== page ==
When asked how much basketball has changed since he started doing NBA games? His reply, "Light years! Eons!" It used to be, back in the old days, toward the end of the season, when we were on the bus ride to the airport to go on a commercial flight, the talk toward the end of the campaign was 'Does anybody know where I can get a summer job?' Now, of course, we're on a bus going to our private plane and the talk is, 'I've got my camp here and I'm going to the Players Association soiree in San Tropez' and so on and so forth. Money has changed it all. Free agency and money. I like the old days. But then again, I'm an old guy. Old people have a tendency to like that which has passed. It takes some getting used to because it is hip-hop, above-the-rim basketball. But, without doubt, the athletes today are more talented, stronger, faster. Not necessarily smarter. And maybe not as determined or devoted to the game as the old guys were.

Joe started out in broadcasting doing Monmouth College football and Bill Fitch started out at Coe College in Cedar Rapids, Iowa and he used to scout for the Coe football team before basketball started. In that conference -- there were only two towns that were broadcasting games at that level -- so whenever Joe Tait saw Fitch he'd use him as his halftime guest. Fitch used to tease the hell out of him during those interviews. Fitch would say 'How can you make that lousy football team sound so exciting?' Tait's reply was because he's having fun and enjoying it. So Fitch went his way and Tait went his and they saw each other a few times over the years. So when they put the Cavaliers together, and Fitch was named first head coach, they had a meeting to determine who was going to be the play-by-play announcer. Bob Brown had done the first seven games, but he was Nick Mileti's private secretary and couldn't do both jobs, so they had to find somebody.
The low-down on how Joe Tait became the voice of the Cleveland Cavaliers
Bill Fitch knew the team was going to be horrible; they lost their first seven games rather convincingly. He told the owner: "I know a guy' back in Monmouth, Illinois who could make a terrible football team sound exciting. Fitch didn't know where Tait was, but assured the boss that he'd find him and offer him the job. At the same time, Tait had seen that Bill Fitch had been named as Head Coach of the Cleveland Cavaliers, so he sat down and wrote him a note, saying "Congratulations, Bill. Don't know if you remember me or not. Delighted to see that you are in the big time. You deserve it. Thanks a lot. P.S. If you ever need someone to do for the Cleveland Cavaliers what I did for the Fighting Scots, give me a call. Sincerely, Joe Tait" Sent it. Forgot it. Outside of doing the U. of Indiana football Tait wasn't doing any play by play. He was managing a station in Terre Haute. Anyway, the day of the meeting was the day the letter arrived and two days later Joe Tait was here for the home opener and the rest, as they say, is history as Joe Tait has been the voice of the Cavaliers for over three decades 34 years to be exact in 2006. As the team's radio play-by-play announcer, Tait is one of the most recognizable and popular members of the Cavaliers and he is synonymous with the team itself.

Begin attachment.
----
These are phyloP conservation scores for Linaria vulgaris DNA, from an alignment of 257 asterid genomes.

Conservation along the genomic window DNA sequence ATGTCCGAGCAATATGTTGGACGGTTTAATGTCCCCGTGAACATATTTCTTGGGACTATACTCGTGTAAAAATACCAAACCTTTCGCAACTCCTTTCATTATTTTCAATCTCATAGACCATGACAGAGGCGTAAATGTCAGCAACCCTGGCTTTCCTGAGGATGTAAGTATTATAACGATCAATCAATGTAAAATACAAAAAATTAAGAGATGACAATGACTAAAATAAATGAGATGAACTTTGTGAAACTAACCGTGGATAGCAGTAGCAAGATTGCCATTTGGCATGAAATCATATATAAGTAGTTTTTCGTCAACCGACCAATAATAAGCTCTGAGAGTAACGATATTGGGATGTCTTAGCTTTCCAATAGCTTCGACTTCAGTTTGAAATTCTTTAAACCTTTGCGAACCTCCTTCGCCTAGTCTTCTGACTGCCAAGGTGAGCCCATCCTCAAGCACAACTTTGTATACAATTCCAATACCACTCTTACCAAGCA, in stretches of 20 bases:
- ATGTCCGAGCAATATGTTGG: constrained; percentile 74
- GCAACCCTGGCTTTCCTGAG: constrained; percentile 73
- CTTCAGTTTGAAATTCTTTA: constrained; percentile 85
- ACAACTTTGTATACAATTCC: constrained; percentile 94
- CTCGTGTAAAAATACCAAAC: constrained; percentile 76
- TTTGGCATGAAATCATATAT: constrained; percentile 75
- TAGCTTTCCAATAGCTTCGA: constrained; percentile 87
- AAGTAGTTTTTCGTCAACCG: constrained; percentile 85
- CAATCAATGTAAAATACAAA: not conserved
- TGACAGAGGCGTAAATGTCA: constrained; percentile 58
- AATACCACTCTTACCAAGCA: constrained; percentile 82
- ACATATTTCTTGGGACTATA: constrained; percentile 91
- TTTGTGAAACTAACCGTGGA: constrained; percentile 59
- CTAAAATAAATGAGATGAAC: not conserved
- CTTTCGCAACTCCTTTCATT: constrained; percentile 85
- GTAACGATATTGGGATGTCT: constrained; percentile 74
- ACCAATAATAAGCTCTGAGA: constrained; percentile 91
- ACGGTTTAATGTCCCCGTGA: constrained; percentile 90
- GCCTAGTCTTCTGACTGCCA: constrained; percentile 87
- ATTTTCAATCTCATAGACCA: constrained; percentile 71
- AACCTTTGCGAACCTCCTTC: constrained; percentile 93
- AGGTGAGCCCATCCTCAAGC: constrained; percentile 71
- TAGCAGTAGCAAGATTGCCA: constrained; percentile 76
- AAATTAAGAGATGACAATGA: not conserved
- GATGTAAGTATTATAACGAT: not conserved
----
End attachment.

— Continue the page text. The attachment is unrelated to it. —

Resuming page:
In 1981, Joe Tait left Cleveland to become the radio play-by play announcer of the New Jersey Nets. A year later he handled the play-by-play of Chicago Bulls games on Sportsvision, the team's cable-TV outlet, and broadcast the CBS Radio College Game-of-the-Week. Tait returned to the Cavs' radio post in 1983.
Joe Tait's amazing awards
Throughout his broadcasting career, Tait has been honored with countless awards, among them being elected to the Monmouth College Athletic Hall of Fame in 1991, the Media Hall of Fame by the Sports Media Association of Cleveland and Ohio (S.M.A.C.O.) and to the Broadcasters Hall of Fame in October 1992. In the summer of 2001, he was inducted into the Cleveland Sports Legends Hall of Fame and the Lorain Sports Hall of Fame. He was also inducted into the Cleveland Press Club Hall of Fame in September of 2003. Tait was named the 2002 "Sportscaster of the Year in Ohio." He also received the honor in 1974, 1976, 1978, 1991, 1996 and 1999. He was elected to the Broadcasters Hall of Fame in 1992 and to the Cleveland Sports Legends Hall of Fame in 2001. The Broadcasters Hall of Fame also gave the C.S. Williams Founders Awards for long and meritorious service in broadcasting to Tait in 1996. In the fall of 1996, Tait was named to the Board of Trustees for Mount Union College in Alliance, Ohio, where he has been the TV voice of the Purple Raiders for 16 seasons. When asked which he liked best, the old or new basketball. He replied, "I like the old days. But then again, I'm an old guy. Old people have a tendency to like that which has passed. It takes some getting used to because it is hip-hop, above-the-rim basketball today."

Are you still working with thoroughbred horses?
"All I do is pay for it and shovel it. My wife is the expert in the thoroughbred horse field. She used to be a trainer at Thistledown for about 10 or 12 years. Up until she got her hips replaced and she couldn't get down to work on the horse's legs anymore. So she had to give it up. There were a few years where we didn't work with the horses but she really missed it a lot so we're back in the breeding business.

What career field would you have been if you weren't a sports broadcaster?
"I would have done one of two things: I would have been a school teacher or I would have worked on the railroad. All my family, both sides, up until my father, worked on the railroad. Even one of my ancestors worked with Robert Stevenson in building the first locomotive, The Rocket. So I've got railroad in my blood.